July 19, 2014

rest, redefined?

It's a funny thing.  You'd think with all this resting, the place would be going to pot.  But my house is in order (as much as it ever is) and the flowerbeds have never looked better (which, I caution you, is not saying much).

I keep putting myself on one of those porch rockers to gaze at the trees and the sky, watch the birds and the cats and the boy, air out my thoughts and watch hopefully for cars slowing down to pull in our driveway and ask for a kitten (per our sign:  KITTENS:  free to a good home).

And I keep jumping up to do things.

The other day, for instance, I swept the driveway.  (And hold your "big deal" - we have probably 3500 square feet of driveway - or cries of "OCD" - the driveway is under the canopy of no less than three 60-feet tall mature nut trees & is the constant recipient of twigs, tree flowers, leaves, and nuts, making our driveway less than hospitable to the bare feet that frequent it).

I was going to enumerate the other things I've jumped up to do, but realized that that was borderline ridiculous, because it would no doubt look like an abysmally small list to some of you.  Suffice it to say, not as much resting is occurring as I thought might.

However, I seem to be making some headway when it comes to banishing "should."  So when I swept the driveway, it wasn't because I looked at all the debris and thought (as I normally would have), "I should sweep that driveway."  [insert sigh].

Instead, I was sitting on my rocker, drinking in the colors of summer along with some deliciously unseasonable cool air, saw the driveway, and thought to myself, "You know, I could sweep that.  It would look nice swept clean....."

So, progress.

Also unusual was another day this week, in which I was with company morning, afternoon, and evening.  And if that doesn't strike you as anything unusual, you don't know me very well.  I spread out my doses of social verrrrry carefully.  I love my people, and I love my spaces in between my people.

But this particular day I had three doses of very different people, including some little people (which usually threatens my sanity), and I somehow maintained both composure and calm.  I even enjoyed it - all three times!

I do believe that this is evidence of God working His Sabbath into me.  (and this, from a not very "thus saith the Lord" kind of girl!)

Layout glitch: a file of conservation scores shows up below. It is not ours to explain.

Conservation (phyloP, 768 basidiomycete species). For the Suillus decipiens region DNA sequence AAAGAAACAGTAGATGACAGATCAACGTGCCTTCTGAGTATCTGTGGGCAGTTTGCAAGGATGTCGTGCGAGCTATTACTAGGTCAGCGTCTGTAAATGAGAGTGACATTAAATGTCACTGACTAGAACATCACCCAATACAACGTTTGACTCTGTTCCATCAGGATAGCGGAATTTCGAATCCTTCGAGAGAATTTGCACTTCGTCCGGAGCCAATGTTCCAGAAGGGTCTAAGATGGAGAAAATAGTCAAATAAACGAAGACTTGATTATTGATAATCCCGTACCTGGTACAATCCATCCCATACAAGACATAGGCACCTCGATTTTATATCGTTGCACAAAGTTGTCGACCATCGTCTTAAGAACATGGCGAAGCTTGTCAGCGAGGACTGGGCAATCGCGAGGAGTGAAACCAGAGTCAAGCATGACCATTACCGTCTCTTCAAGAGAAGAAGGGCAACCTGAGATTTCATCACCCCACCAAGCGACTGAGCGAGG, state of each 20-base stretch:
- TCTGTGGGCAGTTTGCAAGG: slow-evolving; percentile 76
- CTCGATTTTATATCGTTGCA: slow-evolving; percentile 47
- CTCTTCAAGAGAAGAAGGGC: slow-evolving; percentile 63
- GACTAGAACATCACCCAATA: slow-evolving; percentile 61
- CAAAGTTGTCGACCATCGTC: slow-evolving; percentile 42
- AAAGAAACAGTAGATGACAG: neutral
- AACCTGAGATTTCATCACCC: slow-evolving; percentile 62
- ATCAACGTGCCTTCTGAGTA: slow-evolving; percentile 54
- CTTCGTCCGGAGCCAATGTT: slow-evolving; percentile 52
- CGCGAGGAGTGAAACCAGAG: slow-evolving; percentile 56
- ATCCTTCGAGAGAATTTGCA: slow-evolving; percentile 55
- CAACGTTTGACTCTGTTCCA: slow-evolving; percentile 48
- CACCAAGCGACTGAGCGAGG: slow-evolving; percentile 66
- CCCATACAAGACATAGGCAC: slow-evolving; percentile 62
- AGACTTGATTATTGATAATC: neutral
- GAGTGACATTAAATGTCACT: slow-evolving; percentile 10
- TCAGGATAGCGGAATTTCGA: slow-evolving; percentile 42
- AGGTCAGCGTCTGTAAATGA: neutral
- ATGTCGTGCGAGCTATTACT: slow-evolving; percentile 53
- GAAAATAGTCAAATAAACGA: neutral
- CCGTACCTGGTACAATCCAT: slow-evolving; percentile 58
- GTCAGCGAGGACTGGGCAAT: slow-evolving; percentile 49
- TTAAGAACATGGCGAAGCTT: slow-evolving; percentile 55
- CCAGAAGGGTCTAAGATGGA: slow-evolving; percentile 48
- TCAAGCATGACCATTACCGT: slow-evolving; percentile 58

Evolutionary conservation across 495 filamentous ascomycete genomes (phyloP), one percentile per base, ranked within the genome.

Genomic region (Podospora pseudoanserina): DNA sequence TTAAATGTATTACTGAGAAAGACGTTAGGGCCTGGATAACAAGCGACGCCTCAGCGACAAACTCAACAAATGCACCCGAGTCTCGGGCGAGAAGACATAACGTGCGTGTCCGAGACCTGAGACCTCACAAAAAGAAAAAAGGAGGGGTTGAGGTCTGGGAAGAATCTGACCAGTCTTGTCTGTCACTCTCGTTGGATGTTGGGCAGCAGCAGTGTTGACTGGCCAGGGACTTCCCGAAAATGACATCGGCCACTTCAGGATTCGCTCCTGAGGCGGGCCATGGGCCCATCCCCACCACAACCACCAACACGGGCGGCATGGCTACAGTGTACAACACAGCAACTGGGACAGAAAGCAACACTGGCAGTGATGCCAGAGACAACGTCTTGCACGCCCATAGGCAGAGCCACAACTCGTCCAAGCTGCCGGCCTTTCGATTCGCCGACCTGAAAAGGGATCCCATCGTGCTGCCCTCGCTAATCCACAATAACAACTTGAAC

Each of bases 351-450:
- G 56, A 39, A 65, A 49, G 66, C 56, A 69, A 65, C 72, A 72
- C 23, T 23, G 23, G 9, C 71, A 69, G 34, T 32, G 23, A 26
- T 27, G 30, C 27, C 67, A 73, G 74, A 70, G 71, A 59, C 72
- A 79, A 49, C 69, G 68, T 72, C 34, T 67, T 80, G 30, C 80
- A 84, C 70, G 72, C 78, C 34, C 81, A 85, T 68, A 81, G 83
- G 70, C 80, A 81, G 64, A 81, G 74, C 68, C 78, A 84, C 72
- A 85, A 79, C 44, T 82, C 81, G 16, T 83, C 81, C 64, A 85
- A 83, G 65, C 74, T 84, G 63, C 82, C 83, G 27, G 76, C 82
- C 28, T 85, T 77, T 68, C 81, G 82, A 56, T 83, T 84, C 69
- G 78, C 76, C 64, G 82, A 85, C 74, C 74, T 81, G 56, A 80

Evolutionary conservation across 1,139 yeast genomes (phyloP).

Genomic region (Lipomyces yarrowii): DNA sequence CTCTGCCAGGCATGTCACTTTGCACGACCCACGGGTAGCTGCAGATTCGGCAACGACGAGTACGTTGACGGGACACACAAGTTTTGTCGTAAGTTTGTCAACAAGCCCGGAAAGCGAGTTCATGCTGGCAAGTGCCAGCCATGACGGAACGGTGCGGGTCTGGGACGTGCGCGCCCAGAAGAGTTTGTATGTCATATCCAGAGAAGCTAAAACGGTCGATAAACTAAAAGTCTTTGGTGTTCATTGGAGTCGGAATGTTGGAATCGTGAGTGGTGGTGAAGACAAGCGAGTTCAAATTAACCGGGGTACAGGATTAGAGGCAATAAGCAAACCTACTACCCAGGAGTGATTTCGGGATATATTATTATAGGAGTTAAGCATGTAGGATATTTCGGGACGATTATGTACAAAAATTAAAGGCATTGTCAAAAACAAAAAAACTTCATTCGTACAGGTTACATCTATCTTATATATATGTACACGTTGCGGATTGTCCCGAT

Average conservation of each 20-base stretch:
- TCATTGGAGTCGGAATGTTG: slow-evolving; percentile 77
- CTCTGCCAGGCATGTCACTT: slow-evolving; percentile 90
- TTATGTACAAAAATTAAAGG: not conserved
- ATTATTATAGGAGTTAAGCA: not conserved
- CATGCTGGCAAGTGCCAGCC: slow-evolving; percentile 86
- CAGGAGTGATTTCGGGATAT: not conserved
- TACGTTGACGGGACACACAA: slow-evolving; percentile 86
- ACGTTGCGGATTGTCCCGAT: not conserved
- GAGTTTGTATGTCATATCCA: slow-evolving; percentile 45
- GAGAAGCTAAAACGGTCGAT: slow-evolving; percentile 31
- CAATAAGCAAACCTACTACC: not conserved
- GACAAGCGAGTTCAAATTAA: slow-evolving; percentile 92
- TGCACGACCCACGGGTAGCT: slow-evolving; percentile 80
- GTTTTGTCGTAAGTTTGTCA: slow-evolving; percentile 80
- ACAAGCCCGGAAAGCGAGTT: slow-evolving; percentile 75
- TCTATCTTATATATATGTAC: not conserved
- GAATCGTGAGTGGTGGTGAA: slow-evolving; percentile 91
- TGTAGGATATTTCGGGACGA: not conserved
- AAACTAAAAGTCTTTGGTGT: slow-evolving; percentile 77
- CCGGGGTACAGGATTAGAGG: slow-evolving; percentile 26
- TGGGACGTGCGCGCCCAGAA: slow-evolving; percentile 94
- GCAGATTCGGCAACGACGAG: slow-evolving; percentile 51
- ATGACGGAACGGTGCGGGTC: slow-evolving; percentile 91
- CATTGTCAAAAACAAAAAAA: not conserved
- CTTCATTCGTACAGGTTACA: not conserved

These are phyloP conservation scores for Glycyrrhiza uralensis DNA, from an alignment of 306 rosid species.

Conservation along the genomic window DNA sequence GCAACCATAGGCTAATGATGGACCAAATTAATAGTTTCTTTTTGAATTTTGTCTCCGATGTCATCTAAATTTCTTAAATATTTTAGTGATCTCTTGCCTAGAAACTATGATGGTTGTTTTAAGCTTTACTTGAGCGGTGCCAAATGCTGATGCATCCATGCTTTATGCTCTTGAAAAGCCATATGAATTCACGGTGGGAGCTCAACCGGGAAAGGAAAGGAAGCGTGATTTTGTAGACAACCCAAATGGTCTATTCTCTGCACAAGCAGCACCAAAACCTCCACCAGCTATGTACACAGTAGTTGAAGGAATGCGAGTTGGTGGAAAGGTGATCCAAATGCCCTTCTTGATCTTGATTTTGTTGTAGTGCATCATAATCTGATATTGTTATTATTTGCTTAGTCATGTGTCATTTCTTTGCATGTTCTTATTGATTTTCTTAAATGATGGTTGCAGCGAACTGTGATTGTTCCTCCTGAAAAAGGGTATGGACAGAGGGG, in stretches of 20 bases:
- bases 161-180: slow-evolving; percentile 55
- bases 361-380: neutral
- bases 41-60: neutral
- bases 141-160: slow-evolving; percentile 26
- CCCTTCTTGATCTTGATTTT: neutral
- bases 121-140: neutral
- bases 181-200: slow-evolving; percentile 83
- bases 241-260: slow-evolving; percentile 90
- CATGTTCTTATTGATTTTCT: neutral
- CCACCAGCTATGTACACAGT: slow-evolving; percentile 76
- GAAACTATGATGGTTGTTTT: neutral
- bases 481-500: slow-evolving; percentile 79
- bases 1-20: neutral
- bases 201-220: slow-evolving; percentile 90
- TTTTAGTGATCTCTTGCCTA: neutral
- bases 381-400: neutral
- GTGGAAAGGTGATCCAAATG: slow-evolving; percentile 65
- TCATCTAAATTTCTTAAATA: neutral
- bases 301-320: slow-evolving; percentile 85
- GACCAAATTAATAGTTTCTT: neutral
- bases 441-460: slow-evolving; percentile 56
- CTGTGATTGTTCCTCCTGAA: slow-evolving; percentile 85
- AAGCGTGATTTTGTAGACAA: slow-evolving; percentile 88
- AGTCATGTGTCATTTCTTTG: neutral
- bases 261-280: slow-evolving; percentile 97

Seeing this breathes life into me.  I will continue to seek God through rest.


And somewhere down deep, the seed of hope begins to swell with life ....

July 15, 2014

a horizon

[written one Sunday afternoon in June...]

I've never been sure enough of myself and my impressions to be a “thus saith the Lord” kind of girl, but in the past few months I've felt a sort of divine invitation to “come away for awhile and rest.” As you might imagine, this is a smidge on the tricky side for a stay-at-home mom of four (who also has sole responsibility for their schooling).

But gradually, it's happening. With the counsel of my Farmer, I've been reviewing my commitments and slowly but surely releasing myself from them.

Not surprisingly, my social sphere limited as it is by my current vocation, most of my commitments were at church.

I wrote to the prayer ministry coordinator and asked that I (and my Farmer) be removed from the after-church prayer schedule. We found substitutes for Sugar in the church nursery. I told our moms' group's leader that I wouldn't be available next year to help plan the schedule, call speakers, maintain the blog, pray before meetings, or do the secretarial work.  I let the co-leader of the Sonshine Girls know that I would be taking a sabbatical from non-family responsibilities.  

We broke it gently to the children that we may not be participating in church clubs next year.  The gentleness turned out to be unnecessary – they are far less attached to these activities than we think; it is their relationships with family and close friends that matter most to them, and the way they see it, this will give them more time with both! 

Those were all things that I loved. In the past, I have accepted positions for wrong reasons: someone told me I'd be good at it, I wanted to see what it would be like, or the worn-out old “they needsomeone to fill it.” I learned that lesson the hard way several years ago when, juggling too many responsibilities, I heard my young daughter ask wistfully as I slung my purse over my shoulder and grabbed the car keys, “Are you going to another meeting?”

I want to be present for my family.

Flashback to my childhood: my father, the younger of two bi-vocational pastors at a small country church, spent what seemed like many evenings away from us taking care of church business, and while home, many hours ensconced in his study, working on church business. In case you're not familiar with bi-vocational pastorates, it means that he worked full-time as an electrical engineer during the week, and divided his free time between church and home responsibilities.